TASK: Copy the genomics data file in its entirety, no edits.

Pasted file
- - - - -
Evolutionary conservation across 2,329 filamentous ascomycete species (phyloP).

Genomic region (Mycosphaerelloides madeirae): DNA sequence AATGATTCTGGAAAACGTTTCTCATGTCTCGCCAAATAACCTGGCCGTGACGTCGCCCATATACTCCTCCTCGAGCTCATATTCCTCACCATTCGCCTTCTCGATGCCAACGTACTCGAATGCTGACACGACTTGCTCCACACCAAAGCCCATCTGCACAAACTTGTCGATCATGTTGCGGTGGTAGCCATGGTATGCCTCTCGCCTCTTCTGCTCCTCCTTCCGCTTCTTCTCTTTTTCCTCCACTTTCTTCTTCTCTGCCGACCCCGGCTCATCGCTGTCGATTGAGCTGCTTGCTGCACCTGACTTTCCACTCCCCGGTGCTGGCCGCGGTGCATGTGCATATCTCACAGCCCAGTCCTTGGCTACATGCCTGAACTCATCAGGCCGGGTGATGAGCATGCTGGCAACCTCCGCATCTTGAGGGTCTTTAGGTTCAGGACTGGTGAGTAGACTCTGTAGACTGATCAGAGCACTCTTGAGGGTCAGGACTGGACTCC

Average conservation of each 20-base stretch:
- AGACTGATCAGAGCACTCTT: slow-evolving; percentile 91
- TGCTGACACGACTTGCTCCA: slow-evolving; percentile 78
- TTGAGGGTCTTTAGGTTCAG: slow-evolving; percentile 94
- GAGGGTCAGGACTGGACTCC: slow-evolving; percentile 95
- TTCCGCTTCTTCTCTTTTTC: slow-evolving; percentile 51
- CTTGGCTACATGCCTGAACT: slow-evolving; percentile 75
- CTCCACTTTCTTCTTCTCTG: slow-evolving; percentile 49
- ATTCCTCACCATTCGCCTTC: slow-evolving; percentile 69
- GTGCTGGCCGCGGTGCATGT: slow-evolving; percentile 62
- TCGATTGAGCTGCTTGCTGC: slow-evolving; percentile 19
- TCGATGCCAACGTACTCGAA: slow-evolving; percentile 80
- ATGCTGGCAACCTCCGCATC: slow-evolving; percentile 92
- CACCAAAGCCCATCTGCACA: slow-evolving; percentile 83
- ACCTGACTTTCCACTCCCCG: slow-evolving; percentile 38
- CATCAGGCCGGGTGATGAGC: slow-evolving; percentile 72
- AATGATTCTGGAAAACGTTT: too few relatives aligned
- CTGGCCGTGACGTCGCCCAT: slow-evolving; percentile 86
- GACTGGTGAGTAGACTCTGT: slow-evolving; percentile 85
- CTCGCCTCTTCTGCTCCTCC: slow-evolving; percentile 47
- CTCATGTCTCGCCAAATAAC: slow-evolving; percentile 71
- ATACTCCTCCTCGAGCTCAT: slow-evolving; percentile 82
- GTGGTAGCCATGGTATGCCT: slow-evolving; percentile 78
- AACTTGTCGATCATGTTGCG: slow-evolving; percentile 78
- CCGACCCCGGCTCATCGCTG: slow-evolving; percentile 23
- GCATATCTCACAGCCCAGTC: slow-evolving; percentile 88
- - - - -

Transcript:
Evolutionary conservation across 2,329 filamentous ascomycete species (phyloP).

Genomic region (Mycosphaerelloides madeirae): DNA sequence AATGATTCTGGAAAACGTTTCTCATGTCTCGCCAAATAACCTGGCCGTGACGTCGCCCATATACTCCTCCTCGAGCTCATATTCCTCACCATTCGCCTTCTCGATGCCAACGTACTCGAATGCTGACACGACTTGCTCCACACCAAAGCCCATCTGCACAAACTTGTCGATCATGTTGCGGTGGTAGCCATGGTATGCCTCTCGCCTCTTCTGCTCCTCCTTCCGCTTCTTCTCTTTTTCCTCCACTTTCTTCTTCTCTGCCGACCCCGGCTCATCGCTGTCGATTGAGCTGCTTGCTGCACCTGACTTTCCACTCCCCGGTGCTGGCCGCGGTGCATGTGCATATCTCACAGCCCAGTCCTTGGCTACATGCCTGAACTCATCAGGCCGGGTGATGAGCATGCTGGCAACCTCCGCATCTTGAGGGTCTTTAGGTTCAGGACTGGTGAGTAGACTCTGTAGACTGATCAGAGCACTCTTGAGGGTCAGGACTGGACTCC

Average conservation of each 20-base stretch:
- AGACTGATCAGAGCACTCTT: slow-evolving; percentile 91
- TGCTGACACGACTTGCTCCA: slow-evolving; percentile 78
- TTGAGGGTCTTTAGGTTCAG: slow-evolving; percentile 94
- GAGGGTCAGGACTGGACTCC: slow-evolving; percentile 95
- TTCCGCTTCTTCTCTTTTTC: slow-evolving; percentile 51
- CTTGGCTACATGCCTGAACT: slow-evolving; percentile 75
- CTCCACTTTCTTCTTCTCTG: slow-evolving; percentile 49
- ATTCCTCACCATTCGCCTTC: slow-evolving; percentile 69
- GTGCTGGCCGCGGTGCATGT: slow-evolving; percentile 62
- TCGATTGAGCTGCTTGCTGC: slow-evolving; percentile 19
- TCGATGCCAACGTACTCGAA: slow-evolving; percentile 80
- ATGCTGGCAACCTCCGCATC: slow-evolving; percentile 92
- CACCAAAGCCCATCTGCACA: slow-evolving; percentile 83
- ACCTGACTTTCCACTCCCCG: slow-evolving; percentile 38
- CATCAGGCCGGGTGATGAGC: slow-evolving; percentile 72
- AATGATTCTGGAAAACGTTT: too few relatives aligned
- CTGGCCGTGACGTCGCCCAT: slow-evolving; percentile 86
- GACTGGTGAGTAGACTCTGT: slow-evolving; percentile 85
- CTCGCCTCTTCTGCTCCTCC: slow-evolving; percentile 47
- CTCATGTCTCGCCAAATAAC: slow-evolving; percentile 71
- ATACTCCTCCTCGAGCTCAT: slow-evolving; percentile 82
- GTGGTAGCCATGGTATGCCT: slow-evolving; percentile 78
- AACTTGTCGATCATGTTGCG: slow-evolving; percentile 78
- CCGACCCCGGCTCATCGCTG: slow-evolving; percentile 23
- GCATATCTCACAGCCCAGTC: slow-evolving; percentile 88